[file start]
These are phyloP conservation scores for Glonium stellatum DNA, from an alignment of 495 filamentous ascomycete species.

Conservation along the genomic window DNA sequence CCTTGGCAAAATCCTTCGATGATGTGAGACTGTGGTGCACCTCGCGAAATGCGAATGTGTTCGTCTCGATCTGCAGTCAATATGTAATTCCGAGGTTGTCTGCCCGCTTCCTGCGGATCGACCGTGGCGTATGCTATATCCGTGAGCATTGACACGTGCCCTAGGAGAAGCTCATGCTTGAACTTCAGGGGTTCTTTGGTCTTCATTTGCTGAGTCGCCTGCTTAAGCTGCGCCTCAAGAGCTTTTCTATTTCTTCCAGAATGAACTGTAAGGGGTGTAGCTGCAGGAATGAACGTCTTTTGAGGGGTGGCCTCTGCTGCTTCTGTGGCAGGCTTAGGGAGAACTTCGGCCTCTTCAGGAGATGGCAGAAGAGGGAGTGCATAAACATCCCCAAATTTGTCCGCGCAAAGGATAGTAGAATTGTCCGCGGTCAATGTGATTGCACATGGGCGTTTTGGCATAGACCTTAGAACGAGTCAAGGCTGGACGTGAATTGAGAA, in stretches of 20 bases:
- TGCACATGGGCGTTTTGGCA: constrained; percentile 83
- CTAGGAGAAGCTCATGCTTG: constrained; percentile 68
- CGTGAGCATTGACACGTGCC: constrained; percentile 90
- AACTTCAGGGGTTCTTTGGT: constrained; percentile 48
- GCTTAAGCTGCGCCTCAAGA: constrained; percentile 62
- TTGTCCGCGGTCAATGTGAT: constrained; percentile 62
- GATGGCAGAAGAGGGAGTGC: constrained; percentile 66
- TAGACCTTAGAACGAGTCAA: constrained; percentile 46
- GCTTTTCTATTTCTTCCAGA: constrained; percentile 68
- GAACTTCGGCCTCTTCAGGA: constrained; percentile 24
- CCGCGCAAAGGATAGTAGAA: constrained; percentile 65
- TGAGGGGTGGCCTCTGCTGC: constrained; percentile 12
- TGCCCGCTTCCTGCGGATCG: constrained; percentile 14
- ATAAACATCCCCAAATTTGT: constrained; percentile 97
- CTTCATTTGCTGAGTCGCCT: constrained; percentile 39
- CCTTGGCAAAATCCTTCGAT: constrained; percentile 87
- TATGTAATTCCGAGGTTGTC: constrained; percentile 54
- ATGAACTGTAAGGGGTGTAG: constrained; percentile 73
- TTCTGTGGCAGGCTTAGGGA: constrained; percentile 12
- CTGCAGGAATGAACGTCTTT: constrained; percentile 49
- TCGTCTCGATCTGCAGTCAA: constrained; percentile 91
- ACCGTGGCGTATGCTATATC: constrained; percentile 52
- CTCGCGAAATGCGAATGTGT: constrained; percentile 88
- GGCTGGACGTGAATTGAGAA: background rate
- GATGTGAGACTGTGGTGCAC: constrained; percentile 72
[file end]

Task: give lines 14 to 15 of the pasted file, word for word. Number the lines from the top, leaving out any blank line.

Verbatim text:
- TGAGGGGTGGCCTCTGCTGC: constrained; percentile 12
- TGCCCGCTTCCTGCGGATCG: constrained; percentile 14